At the end of his presentation last week in a panel titled "Christian America?" Rev. Richard Cizik, an Evangelical lobbyist in Washington, was confronted with an unexpected question: Does he believe Jews go to heaven?
Caught off guard, Cizik, who is vice president for governmental affairs at the National Association of Evangelicals, said his practice was to "do my best to avoid answering that question because it leads us to a place where we don't necessarily need to go."
The question prompted by the 2002 declaration of James Sibley, head of the Southern Baptists' Mission to the Jews, implying that Jews can only reach heaven through Jesus may have seemed awkward and the answer evasive, but both were in the spirit of the two-day conference on Jews and Evangelicals that took place last week at the Jewish Theological Seminary. Participants said it was important to outline issues on which they could not agree in an effort to define the boundaries of their relationship.
Set against the backdrop of recent negative pronouncements by national Jewish leaders about what they term the dangers of Evangelical groups who support Israel while seeking to convert Jews, the forum, titled "Uneasy Allies," analyzed the growing ties between the two groups and took aim at mutually held stereotypes.
"The goal was not advocacy of deepened relations between Evangelicals and Jews, but to provide for studying the relationship the way it is," said Alan Mittleman, director of the Louis Finkelstein Institute for Religious and Social Studies at JTS, which was one of the program co-sponsors. "We tried to be very balanced between people who do want to enhance the relationship and people who are very skeptical and wary of it."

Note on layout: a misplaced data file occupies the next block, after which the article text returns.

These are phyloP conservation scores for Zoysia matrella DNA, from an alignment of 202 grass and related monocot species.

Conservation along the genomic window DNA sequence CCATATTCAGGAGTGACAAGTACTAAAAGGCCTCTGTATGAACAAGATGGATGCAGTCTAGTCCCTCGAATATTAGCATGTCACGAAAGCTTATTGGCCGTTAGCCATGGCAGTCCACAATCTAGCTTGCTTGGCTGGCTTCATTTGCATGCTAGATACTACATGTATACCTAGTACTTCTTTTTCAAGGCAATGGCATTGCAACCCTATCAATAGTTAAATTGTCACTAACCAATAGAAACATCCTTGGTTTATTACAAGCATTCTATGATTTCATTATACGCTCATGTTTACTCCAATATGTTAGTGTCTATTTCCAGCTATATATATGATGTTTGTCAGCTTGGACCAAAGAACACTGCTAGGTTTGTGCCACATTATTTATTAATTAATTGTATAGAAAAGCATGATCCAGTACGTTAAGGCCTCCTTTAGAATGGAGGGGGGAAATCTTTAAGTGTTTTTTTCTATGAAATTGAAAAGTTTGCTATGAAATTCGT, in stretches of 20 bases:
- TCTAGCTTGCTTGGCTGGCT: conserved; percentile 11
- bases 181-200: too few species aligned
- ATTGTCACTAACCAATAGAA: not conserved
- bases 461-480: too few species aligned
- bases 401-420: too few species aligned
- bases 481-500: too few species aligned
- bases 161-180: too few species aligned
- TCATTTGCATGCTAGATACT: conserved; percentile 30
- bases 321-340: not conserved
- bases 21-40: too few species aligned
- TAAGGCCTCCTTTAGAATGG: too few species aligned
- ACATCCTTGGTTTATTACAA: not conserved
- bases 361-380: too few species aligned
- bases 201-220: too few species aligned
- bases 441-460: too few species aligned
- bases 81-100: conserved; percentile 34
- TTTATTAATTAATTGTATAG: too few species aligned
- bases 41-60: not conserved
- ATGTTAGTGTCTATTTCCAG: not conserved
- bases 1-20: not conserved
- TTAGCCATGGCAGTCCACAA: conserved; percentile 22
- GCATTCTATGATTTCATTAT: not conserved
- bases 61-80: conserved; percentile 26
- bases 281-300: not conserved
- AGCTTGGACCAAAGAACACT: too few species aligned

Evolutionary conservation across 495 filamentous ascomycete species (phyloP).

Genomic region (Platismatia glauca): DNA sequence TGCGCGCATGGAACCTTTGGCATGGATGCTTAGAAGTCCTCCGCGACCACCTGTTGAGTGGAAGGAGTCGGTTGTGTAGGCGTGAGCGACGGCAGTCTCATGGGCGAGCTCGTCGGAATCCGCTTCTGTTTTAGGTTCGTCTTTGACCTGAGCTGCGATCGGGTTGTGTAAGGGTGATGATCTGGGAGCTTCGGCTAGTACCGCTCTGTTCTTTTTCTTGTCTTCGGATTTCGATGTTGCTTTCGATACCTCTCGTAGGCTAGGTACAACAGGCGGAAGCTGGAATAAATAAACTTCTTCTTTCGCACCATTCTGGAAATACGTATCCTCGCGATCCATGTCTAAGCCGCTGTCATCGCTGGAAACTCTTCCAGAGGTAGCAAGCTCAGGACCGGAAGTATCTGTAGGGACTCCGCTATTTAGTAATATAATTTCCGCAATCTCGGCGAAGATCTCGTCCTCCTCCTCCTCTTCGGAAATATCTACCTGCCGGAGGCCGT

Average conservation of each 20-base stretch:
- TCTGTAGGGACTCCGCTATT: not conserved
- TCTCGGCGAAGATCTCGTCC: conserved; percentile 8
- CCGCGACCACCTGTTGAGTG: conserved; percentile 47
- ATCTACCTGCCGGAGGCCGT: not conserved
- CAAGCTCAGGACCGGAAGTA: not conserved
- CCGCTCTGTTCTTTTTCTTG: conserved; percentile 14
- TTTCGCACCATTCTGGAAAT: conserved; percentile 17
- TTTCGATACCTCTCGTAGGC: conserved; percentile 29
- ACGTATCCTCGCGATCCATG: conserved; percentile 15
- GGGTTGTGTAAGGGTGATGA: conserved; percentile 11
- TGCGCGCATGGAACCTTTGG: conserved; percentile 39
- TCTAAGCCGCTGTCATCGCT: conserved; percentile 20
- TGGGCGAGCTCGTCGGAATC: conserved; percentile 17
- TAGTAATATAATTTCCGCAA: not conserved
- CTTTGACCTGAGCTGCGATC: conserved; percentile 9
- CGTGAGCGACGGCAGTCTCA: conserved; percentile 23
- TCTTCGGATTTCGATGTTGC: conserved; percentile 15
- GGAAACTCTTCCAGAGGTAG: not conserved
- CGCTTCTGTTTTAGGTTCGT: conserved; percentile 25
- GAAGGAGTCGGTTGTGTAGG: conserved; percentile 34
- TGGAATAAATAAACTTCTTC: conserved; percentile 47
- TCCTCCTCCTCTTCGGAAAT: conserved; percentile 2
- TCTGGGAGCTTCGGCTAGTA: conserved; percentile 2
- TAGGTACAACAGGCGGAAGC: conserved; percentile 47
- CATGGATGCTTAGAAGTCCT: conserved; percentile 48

Rabbi Yehiel Poupko, Judaic scholar at the Jewish United Fund/Jewish Federation of Metropolitan Chicago, who participated in a forum on Evangelicals and Israel, said afterward that he believed interfaith dialogue "is not about accepting that we have irreconcilable differences, but it begins with mutual sacred rejection. That rejection should be done respectfully and warmly but each party rejects the core elements of the faith of the other. That is the beauty of America, that we disagree and our streets don't turn into Bosnia."
The program included sessions on whether the United States is a Christian country, on Christian support for Israel and on Jews and Evangelicals in public life. But some of the most provocative discussion took place in between the lectures.
One Evangelical leader declared that "There are millions of Evangelicals who are quite embarrassed by Pat Robertson." And another participant noted the irony of concern by Jews about proselytizing at a time when their largest denomination, Reform, recently endorsed a greater embrace of converting Christians. Several Evangelical Christians struggled to accept Rabbi Poupko's pronouncement that the teaching of biblical prophets as understood by Jews applied only to the circumstances at the time and do not necessarily tell us anything about contemporary life.
In the initial session, two demographers presented survey data that illustrated how wide a gulf exists between the two communities, although perceptions of each other have improved. The University of Akron political scientist John Green compared statistics from 1996 to the present and found that a better mutual understanding of both groups had emerged as a result of growing exposure of Evangelicals to mainstream American society and better education.